For me, the characters in Gatsby assemble to create a feeling I can’t find anywhere else. Jordan, sensible and likeable and a cheater, Tom and his pseudo-intellectual racism, Daisy wondering “Don’t you always look for the longest day of the y ear and then miss it?”. And the Eckleberg (sp?) billboard, the advertisement wordlessly presiding and exuding a blind morality. Nick’s discovery of his moral compass is a poor kind of payoff (and cheapened by his (knowingly false) declaration that Gatsby is ‘worth the whole lot of them’) and Gatsby’s dad, who we want to embrace in all his working class earnestness, is obtuse and even more a wisp of a man than Myrtle’s husband George. The deep pessimism, the rending of it in language that is lyrical in its beauty, it really gets to me. But it is the combined effect of feeling the comfort Gatsby (and Daisy and Tom and Nick and Myrtle) has in memory that is my ultimate take-away. “Boats against the current” is one of those metaphors that vibrates with intensity; “born ceaselessly back into our past” is one of those sentiments that is both devastating and untouchably comforting.

You do well to point out the importance of the on-the-road element, and I think Gatsby foresees the hugeness of the automobile to the American psyche, fairly obviously. Fitzgerald works to convey a kind of spaciousness in the trip from West Egg to Manhattan, and he sort of gets it with the expansive ash heaps, but those are such a flagrant Dickens’s rip off (cf. dust mounds in Our Mutual Friend) that it doesn’t entirely work.

Your argument about the celebration of youth is really very persuasive and I grant that the fake English ivy on Gatsby’s mansion can’t quite approximate what Nabokov gets at with Lolita. I also think the narratorial tone of Lolita works better; every time I read it, Nick Carraway starts to get to me right around the great drunken party scene with Myrtle and sisters. But it also may be that the faux neutral moralizing is part of what makes this the quintessential American novel for me.

8:16 AM  
Blogger brian said...

I'll throw On the Road out there. I know that many critics and scholars have called Kerouac a "typist," but I've read the book several times, his lyricism is just stunning. And, much like Fitzgerald, Kerouac was very accurately capturing the spirit of his time.

9:28 AM  
Blogger Moon said...

with regard to OTR, Brian, i'll grant that it deserves a place in the discussion, and it's probably the i-don't-get-the-fuss bias i have toward it that precluded me from selecting it as an example. i wasn't consciously employing my biases in selecting examples (i don't love gatsby either, though i'd rate it higher on the GAN scale than OTR); i was reaching for consensus examples, and OTR deserves recognition in that regard. on that note, i also imagine there's something in hemingway and probably something in dreiser that deserves consideration, but as to the former i've read only The Sun Also Rises and Garden of Eden, neither of which is an appropriate selection, and of the latter's oeuvre i've read only Sister Carrie, which might be a candidate, though i don't remember it terribly well, and as i recall its mediocre writing would exclude it from "Great" regardless of whether it emblematizes americanness in some material regard.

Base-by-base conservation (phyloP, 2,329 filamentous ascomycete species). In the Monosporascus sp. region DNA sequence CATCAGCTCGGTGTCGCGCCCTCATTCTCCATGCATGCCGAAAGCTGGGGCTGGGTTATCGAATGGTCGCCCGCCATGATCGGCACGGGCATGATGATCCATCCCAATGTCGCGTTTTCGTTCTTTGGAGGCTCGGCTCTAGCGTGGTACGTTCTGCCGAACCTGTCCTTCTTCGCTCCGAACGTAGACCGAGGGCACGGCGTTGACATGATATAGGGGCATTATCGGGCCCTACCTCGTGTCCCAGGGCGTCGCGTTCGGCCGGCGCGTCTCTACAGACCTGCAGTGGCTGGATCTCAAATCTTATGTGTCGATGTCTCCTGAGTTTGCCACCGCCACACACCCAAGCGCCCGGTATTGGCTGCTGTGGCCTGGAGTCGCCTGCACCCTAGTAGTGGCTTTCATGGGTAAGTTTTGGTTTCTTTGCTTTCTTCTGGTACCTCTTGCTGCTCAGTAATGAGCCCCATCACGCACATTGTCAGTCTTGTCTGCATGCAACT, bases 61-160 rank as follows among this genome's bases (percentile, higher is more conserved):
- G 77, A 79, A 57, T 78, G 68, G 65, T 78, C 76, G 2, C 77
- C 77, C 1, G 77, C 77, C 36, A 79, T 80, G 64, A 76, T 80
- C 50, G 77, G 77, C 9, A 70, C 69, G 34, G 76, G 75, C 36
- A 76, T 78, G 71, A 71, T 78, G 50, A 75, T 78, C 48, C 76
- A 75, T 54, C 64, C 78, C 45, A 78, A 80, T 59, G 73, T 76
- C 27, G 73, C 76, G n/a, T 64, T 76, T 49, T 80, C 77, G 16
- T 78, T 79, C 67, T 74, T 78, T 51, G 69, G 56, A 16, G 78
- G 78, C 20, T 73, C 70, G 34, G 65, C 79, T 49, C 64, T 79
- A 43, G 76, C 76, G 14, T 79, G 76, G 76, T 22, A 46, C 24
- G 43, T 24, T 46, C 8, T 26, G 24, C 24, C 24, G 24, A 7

rach, i don't suppose i want to dispute you, because you make valid points and there's no question that Gatsby is right up there in any discussion of the GAM.

i hadn't thought of the closing metaphor, boats borne back ceaselessly to the past, in this light, but it does nicely capture our conflicted go-go cultural orientation, it resonates with some of my thoughts about our cultural problem with age (and it's not the only thing in the book that does so, to be sure).

i think probably the clinchers for me, speaking comparatively, are twofold, one aesthetic and one substantive. aesthetically, i'm inclined to disqualify fitzgerald simply because i feel as though he was trying to write the GAM, and that annoys me -- the hubris of it. VVN, by contrast, couldn't be bothered -- that sensibility would have been tres tres gauche to him. that's not to say he wasn't arrogant as hell, even in excess of FSF: in Look at the Harlequins, his swan song, his aging protagonist, an obvious stand-in for VVN himself, considers: "Was I a great writer? Yes, I was a great writer."

also, while you've got the urban / rural conflict in Gatsby, something implicit as well in the semi-rural travel that limns Lolita, the pure emigre aspect, which is so utterly central to any real understanding of this culture, is largely missing from Gatsby while the clash and assimilation of European and American values are among the central considerations in Lolita.

a propos brevity, i think it does a disservice to Lolita to compare it to Stephenson and Danielewski. it's not a very long novel (and don't forget that Danielewski's latest book is exactly 360 pages long (echoing the degrees in a circle in a circular narrative), and his debut had an awful lot of nearly blank pages in the middle, 90 or so if memory serves. i read that passage in a manner of minutes (of course, i read the labyrinthine section up front, all 20 pages of it, over three very focused hours, so i suppose it balanced out).

brian, appreciation for the lyricism aside, what makes you think of OTR specifically as a GAM candidate?

9:30 PM  
Blogger rachel said...

right, i didn't necessarily mean to compare Lolita to House of Leaves or Snow Crash, so much, I just like shorter American novels better, and the exception seems to be contemporary novels that are excessively PoMo/gimmicky/sci-fi-y (so forget Dreiser as far as I'm concerned). I know this won't win me any more esteem from you, but I could do with a few less words in Underworld.

I think the Grapes of Wrath is the other that I most frequently hear included in this group. I've always felt One Flew Over the Cuckoo's Nest deserves a place in the conversation, but I tend to stand alone there. And, to be sure, no Americanist am I so I usually defer.

It's a very good point, the emigre factor. there is something more narrow about gatsby in that respect.

In the end, you and I are both moved by some instinctual factors - reactions to length, authorial persona, tone - that reflect less about the novels and more about us.